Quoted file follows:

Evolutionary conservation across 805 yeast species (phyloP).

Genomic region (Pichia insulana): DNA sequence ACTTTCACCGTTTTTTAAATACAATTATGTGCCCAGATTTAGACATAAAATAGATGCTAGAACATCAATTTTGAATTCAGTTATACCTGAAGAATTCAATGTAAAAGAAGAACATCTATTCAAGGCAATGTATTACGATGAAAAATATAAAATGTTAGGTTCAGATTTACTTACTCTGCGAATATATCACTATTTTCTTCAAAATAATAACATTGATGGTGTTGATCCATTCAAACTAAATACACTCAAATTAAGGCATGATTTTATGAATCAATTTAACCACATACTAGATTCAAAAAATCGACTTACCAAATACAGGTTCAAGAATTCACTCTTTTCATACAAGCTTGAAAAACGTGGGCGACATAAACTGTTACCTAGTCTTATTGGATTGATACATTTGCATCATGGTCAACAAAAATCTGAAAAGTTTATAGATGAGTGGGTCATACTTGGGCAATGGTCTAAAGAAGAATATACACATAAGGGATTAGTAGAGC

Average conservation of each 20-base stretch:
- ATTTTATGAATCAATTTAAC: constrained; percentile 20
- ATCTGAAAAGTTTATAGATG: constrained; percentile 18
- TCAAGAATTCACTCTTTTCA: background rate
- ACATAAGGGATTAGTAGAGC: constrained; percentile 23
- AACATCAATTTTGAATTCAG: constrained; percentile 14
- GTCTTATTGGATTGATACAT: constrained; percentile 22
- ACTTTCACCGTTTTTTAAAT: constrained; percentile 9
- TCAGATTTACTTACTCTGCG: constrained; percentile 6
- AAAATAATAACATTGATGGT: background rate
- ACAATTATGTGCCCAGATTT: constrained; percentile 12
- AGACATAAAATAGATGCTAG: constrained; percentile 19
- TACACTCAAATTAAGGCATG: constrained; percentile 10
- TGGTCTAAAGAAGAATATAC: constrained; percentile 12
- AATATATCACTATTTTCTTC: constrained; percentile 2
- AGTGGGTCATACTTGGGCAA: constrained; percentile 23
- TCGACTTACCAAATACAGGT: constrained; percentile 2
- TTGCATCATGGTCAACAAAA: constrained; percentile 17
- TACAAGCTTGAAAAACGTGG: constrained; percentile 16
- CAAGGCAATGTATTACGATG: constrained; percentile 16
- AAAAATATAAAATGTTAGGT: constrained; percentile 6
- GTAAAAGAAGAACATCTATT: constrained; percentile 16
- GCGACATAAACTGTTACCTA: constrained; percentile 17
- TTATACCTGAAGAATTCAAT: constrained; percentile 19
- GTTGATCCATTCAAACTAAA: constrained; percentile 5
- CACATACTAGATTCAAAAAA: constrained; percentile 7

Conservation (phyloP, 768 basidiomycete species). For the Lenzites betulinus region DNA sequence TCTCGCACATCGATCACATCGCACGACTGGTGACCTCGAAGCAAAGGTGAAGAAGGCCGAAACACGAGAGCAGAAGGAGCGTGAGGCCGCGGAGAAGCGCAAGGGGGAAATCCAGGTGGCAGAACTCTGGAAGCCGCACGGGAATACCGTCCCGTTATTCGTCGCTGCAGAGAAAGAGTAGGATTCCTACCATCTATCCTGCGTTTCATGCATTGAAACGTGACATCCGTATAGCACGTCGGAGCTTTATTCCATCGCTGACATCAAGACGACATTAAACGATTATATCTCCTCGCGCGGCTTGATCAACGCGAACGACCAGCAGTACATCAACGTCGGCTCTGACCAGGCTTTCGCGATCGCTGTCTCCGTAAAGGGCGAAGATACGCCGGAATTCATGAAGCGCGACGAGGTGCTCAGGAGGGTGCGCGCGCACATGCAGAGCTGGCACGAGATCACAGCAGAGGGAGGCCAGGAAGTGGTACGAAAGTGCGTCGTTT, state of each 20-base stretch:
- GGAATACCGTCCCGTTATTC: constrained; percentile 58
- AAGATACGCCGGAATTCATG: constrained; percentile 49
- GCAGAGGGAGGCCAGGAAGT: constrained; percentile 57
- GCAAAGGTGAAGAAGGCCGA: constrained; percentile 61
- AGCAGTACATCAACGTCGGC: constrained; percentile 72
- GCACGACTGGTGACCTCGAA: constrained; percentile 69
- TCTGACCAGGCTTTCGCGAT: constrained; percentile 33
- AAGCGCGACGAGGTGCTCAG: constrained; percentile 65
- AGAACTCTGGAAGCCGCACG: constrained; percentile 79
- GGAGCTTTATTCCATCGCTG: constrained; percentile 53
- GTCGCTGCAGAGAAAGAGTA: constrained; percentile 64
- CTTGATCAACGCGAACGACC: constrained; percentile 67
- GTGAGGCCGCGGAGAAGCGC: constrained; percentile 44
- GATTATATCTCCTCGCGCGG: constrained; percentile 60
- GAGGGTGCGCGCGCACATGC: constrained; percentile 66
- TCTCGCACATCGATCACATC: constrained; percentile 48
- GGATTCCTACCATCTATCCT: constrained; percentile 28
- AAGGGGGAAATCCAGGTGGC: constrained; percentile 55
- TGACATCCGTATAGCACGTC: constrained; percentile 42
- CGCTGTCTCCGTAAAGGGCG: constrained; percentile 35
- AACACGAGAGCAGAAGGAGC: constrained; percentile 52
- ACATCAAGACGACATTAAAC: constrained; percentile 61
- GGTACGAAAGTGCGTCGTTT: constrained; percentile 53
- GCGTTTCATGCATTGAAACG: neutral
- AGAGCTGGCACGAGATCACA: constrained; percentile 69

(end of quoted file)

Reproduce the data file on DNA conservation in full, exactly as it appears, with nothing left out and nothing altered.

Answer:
Evolutionary conservation across 805 yeast species (phyloP).

Genomic region (Pichia insulana): DNA sequence ACTTTCACCGTTTTTTAAATACAATTATGTGCCCAGATTTAGACATAAAATAGATGCTAGAACATCAATTTTGAATTCAGTTATACCTGAAGAATTCAATGTAAAAGAAGAACATCTATTCAAGGCAATGTATTACGATGAAAAATATAAAATGTTAGGTTCAGATTTACTTACTCTGCGAATATATCACTATTTTCTTCAAAATAATAACATTGATGGTGTTGATCCATTCAAACTAAATACACTCAAATTAAGGCATGATTTTATGAATCAATTTAACCACATACTAGATTCAAAAAATCGACTTACCAAATACAGGTTCAAGAATTCACTCTTTTCATACAAGCTTGAAAAACGTGGGCGACATAAACTGTTACCTAGTCTTATTGGATTGATACATTTGCATCATGGTCAACAAAAATCTGAAAAGTTTATAGATGAGTGGGTCATACTTGGGCAATGGTCTAAAGAAGAATATACACATAAGGGATTAGTAGAGC

Average conservation of each 20-base stretch:
- ATTTTATGAATCAATTTAAC: constrained; percentile 20
- ATCTGAAAAGTTTATAGATG: constrained; percentile 18
- TCAAGAATTCACTCTTTTCA: background rate
- ACATAAGGGATTAGTAGAGC: constrained; percentile 23
- AACATCAATTTTGAATTCAG: constrained; percentile 14
- GTCTTATTGGATTGATACAT: constrained; percentile 22
- ACTTTCACCGTTTTTTAAAT: constrained; percentile 9
- TCAGATTTACTTACTCTGCG: constrained; percentile 6
- AAAATAATAACATTGATGGT: background rate
- ACAATTATGTGCCCAGATTT: constrained; percentile 12
- AGACATAAAATAGATGCTAG: constrained; percentile 19
- TACACTCAAATTAAGGCATG: constrained; percentile 10
- TGGTCTAAAGAAGAATATAC: constrained; percentile 12
- AATATATCACTATTTTCTTC: constrained; percentile 2
- AGTGGGTCATACTTGGGCAA: constrained; percentile 23
- TCGACTTACCAAATACAGGT: constrained; percentile 2
- TTGCATCATGGTCAACAAAA: constrained; percentile 17
- TACAAGCTTGAAAAACGTGG: constrained; percentile 16
- CAAGGCAATGTATTACGATG: constrained; percentile 16
- AAAAATATAAAATGTTAGGT: constrained; percentile 6
- GTAAAAGAAGAACATCTATT: constrained; percentile 16
- GCGACATAAACTGTTACCTA: constrained; percentile 17
- TTATACCTGAAGAATTCAAT: constrained; percentile 19
- GTTGATCCATTCAAACTAAA: constrained; percentile 5
- CACATACTAGATTCAAAAAA: constrained; percentile 7

Conservation (phyloP, 768 basidiomycete species). For the Lenzites betulinus region DNA sequence TCTCGCACATCGATCACATCGCACGACTGGTGACCTCGAAGCAAAGGTGAAGAAGGCCGAAACACGAGAGCAGAAGGAGCGTGAGGCCGCGGAGAAGCGCAAGGGGGAAATCCAGGTGGCAGAACTCTGGAAGCCGCACGGGAATACCGTCCCGTTATTCGTCGCTGCAGAGAAAGAGTAGGATTCCTACCATCTATCCTGCGTTTCATGCATTGAAACGTGACATCCGTATAGCACGTCGGAGCTTTATTCCATCGCTGACATCAAGACGACATTAAACGATTATATCTCCTCGCGCGGCTTGATCAACGCGAACGACCAGCAGTACATCAACGTCGGCTCTGACCAGGCTTTCGCGATCGCTGTCTCCGTAAAGGGCGAAGATACGCCGGAATTCATGAAGCGCGACGAGGTGCTCAGGAGGGTGCGCGCGCACATGCAGAGCTGGCACGAGATCACAGCAGAGGGAGGCCAGGAAGTGGTACGAAAGTGCGTCGTTT, state of each 20-base stretch:
- GGAATACCGTCCCGTTATTC: constrained; percentile 58
- AAGATACGCCGGAATTCATG: constrained; percentile 49
- GCAGAGGGAGGCCAGGAAGT: constrained; percentile 57
- GCAAAGGTGAAGAAGGCCGA: constrained; percentile 61
- AGCAGTACATCAACGTCGGC: constrained; percentile 72
- GCACGACTGGTGACCTCGAA: constrained; percentile 69
- TCTGACCAGGCTTTCGCGAT: constrained; percentile 33
- AAGCGCGACGAGGTGCTCAG: constrained; percentile 65
- AGAACTCTGGAAGCCGCACG: constrained; percentile 79
- GGAGCTTTATTCCATCGCTG: constrained; percentile 53
- GTCGCTGCAGAGAAAGAGTA: constrained; percentile 64
- CTTGATCAACGCGAACGACC: constrained; percentile 67
- GTGAGGCCGCGGAGAAGCGC: constrained; percentile 44
- GATTATATCTCCTCGCGCGG: constrained; percentile 60
- GAGGGTGCGCGCGCACATGC: constrained; percentile 66
- TCTCGCACATCGATCACATC: constrained; percentile 48
- GGATTCCTACCATCTATCCT: constrained; percentile 28
- AAGGGGGAAATCCAGGTGGC: constrained; percentile 55
- TGACATCCGTATAGCACGTC: constrained; percentile 42
- CGCTGTCTCCGTAAAGGGCG: constrained; percentile 35
- AACACGAGAGCAGAAGGAGC: constrained; percentile 52
- ACATCAAGACGACATTAAAC: constrained; percentile 61
- GGTACGAAAGTGCGTCGTTT: constrained; percentile 53
- GCGTTTCATGCATTGAAACG: neutral
- AGAGCTGGCACGAGATCACA: constrained; percentile 69